“I'm curious as to what goes into deciding how to interpret a piece. Is there a lot of listening to different performances and conductors from the past? Do you just sit with the score by itself? Is it iterative, allowing shifts in expressive decisions as the orchestra practices it and things come up? Is it different when working with pieces that are more or less familiar or personally appealing?”
What a fantastic inaugural question! It’s a pretty juicy one that people write entire books about, but I hope I can offer a thumbnail sketch here that’s interesting (though this first edition of “Ask Jason” may turn out to be the longest one…).
So the composer leaves you this score with a lot of objective information (the 2nd clarinet should play an F-sharp for three beats) but also a ton of subjective information. It says this part should be “fast” but how fast is fast? And how soft is soft? How short are these short notes supposed to be? The trombone and oboe are both marked soft: should they really be equally soft or is one more important? And this trumpet line: should it be played with a bright tone or a dark tone? You can make an argument for both…
How does a conductor arrive at the answers? Well, you’re right: you sit and stare at the score. For hours.
I can only speak for myself but I personally make many of the interpretive decisions like the ones above fairly late in the learning process. I don’t want to commit to anything too soon.
It’s like a mystery: if you go in thinking the butler did it you’ll just look for clues that confirm that hypothesis. I just go over and over and over the information in the score and try to absorb and remember it. I try to look for every clue I can find before deciding what all the clues add up to mean. Sooner or later patterns and consistencies jump out at you and this becomes your “way in” to the piece, how you’re going to do it this time. A picture emerges of what this piece is about and that picture will show you how fast, how short, how dark…
As far as familiar pieces, if I’m revisiting the piece from a past performance, I try my best to start over. If I try to just tap into what inspired me the last time – last time’s “way in” – the same spark may not light a flame. But if it’s a great piece there’s more than one light to see it in, more than one thing to notice and bring out.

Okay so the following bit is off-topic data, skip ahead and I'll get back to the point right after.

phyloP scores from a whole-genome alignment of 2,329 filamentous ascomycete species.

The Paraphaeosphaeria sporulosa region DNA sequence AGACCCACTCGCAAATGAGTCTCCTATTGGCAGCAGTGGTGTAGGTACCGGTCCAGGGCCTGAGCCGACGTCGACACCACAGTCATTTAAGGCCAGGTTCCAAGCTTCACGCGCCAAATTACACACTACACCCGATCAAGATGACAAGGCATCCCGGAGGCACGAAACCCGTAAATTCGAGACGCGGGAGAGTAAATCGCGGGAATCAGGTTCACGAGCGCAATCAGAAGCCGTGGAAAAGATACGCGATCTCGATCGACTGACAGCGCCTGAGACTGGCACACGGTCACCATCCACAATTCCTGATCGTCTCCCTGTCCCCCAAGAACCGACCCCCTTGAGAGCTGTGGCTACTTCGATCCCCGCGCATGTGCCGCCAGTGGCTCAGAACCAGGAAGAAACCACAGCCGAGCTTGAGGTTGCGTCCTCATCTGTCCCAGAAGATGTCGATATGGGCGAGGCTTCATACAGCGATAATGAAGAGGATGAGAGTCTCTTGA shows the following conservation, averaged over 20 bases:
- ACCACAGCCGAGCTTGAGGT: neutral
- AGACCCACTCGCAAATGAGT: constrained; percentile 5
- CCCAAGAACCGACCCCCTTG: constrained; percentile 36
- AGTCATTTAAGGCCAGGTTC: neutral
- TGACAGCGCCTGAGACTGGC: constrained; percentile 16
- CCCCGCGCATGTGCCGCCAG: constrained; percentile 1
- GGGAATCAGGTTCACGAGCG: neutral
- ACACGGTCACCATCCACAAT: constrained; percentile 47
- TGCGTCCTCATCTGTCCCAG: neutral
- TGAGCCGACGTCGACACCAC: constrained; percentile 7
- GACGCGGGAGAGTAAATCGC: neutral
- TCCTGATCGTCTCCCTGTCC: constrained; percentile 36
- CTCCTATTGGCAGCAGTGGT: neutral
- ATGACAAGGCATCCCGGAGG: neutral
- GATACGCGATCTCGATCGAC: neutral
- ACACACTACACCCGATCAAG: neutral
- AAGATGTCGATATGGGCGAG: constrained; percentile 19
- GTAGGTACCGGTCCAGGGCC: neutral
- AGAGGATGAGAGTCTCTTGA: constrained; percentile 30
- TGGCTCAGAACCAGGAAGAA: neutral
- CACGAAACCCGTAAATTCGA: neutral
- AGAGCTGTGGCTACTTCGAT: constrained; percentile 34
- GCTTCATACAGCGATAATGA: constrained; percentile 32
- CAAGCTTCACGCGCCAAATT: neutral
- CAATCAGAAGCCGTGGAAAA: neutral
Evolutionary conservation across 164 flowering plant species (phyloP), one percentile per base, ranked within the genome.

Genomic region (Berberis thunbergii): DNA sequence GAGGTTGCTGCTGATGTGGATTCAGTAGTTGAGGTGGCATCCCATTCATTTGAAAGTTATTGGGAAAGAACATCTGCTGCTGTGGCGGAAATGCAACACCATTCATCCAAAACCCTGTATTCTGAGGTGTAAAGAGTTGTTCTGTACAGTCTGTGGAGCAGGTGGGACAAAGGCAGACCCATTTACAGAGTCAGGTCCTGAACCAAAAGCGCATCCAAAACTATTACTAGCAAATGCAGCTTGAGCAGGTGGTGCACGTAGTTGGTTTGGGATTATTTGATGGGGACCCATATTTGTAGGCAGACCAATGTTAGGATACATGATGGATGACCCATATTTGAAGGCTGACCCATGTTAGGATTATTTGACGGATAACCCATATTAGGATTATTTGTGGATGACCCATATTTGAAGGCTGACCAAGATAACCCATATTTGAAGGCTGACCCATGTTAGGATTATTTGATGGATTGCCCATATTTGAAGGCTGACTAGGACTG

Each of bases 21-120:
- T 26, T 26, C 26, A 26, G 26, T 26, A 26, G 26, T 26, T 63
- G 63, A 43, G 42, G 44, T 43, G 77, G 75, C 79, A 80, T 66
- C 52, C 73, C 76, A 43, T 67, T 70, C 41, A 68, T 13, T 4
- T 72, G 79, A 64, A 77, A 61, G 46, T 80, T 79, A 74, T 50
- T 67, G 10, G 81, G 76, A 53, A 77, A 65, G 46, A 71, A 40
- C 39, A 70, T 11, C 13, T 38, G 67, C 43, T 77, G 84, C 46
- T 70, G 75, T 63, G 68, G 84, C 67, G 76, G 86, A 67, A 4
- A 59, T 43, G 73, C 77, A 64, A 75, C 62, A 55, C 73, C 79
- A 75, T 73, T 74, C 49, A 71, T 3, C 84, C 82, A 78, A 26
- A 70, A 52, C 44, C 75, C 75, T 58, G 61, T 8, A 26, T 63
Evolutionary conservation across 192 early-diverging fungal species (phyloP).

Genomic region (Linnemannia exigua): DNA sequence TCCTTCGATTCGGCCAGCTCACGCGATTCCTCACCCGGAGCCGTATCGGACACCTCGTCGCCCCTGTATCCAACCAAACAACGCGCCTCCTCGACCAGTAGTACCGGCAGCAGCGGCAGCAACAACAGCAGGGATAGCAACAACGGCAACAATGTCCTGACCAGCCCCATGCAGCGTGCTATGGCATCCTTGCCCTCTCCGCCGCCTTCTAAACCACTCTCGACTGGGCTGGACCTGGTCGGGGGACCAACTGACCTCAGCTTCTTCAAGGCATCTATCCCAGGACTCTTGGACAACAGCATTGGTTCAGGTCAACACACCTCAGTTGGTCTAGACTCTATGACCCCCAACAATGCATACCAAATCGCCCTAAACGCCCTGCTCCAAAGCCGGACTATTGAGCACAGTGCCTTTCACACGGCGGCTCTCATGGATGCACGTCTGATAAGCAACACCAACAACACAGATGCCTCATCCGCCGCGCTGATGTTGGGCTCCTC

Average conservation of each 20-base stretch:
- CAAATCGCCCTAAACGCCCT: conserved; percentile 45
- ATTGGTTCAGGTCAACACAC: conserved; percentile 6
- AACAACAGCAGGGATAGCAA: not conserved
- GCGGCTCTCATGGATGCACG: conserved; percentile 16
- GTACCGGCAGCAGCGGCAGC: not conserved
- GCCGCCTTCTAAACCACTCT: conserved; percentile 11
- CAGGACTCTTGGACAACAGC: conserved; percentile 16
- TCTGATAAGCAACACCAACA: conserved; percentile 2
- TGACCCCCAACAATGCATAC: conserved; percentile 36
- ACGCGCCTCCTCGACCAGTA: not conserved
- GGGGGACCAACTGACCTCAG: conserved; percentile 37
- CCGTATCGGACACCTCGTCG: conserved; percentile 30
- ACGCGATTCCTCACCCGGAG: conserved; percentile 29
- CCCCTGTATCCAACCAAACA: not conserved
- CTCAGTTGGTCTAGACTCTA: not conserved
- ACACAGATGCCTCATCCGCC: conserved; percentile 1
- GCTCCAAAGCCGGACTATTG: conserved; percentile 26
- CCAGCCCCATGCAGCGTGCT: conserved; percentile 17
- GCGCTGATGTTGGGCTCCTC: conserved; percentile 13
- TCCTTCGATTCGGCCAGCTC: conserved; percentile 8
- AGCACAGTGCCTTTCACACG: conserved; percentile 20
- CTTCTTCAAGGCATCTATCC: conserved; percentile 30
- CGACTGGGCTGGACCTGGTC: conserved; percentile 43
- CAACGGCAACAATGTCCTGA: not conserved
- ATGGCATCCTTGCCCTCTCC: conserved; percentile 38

Sometimes I force myself: if we did it this way last time I have to find another way this time. Artists who repeat themselves can become complacent, and you can totally hear that complacency in performance. (I know that sounds cheesy to say but it’s really true.)
The part about recordings is an excellent question. On the one hand you want to follow your own path. You hear a convincing recording and think, “yes, that’s the way to do it!” and it’s easy to cut off your imagination to interesting insights you might have had relying on the score alone. And if the interpretation isn’t yours it’ll never feel as sincere.
On the other hand, some of the greatest musicians who ever lived have spent their lives studying this music and their “research” has been documented in recordings. What musician wouldn’t want to know what they discovered??
For me it’s “know yourself.” I usually study the piece, form my interpretation, then explore some recordings. At that point, it’s like I’m running my ideas past great experts to see what they think. There will be things I’ll learn and incorporate, and other things that sound amazing but just don’t fit with my current understanding of the piece. (It’s very often “why didn’t I think of that?!”
The last part of your question – how does the interpretation change in rehearsal with the musicians – is a great question, and one I want to pick up next time along with a related question someone else asked. So tune in next time!
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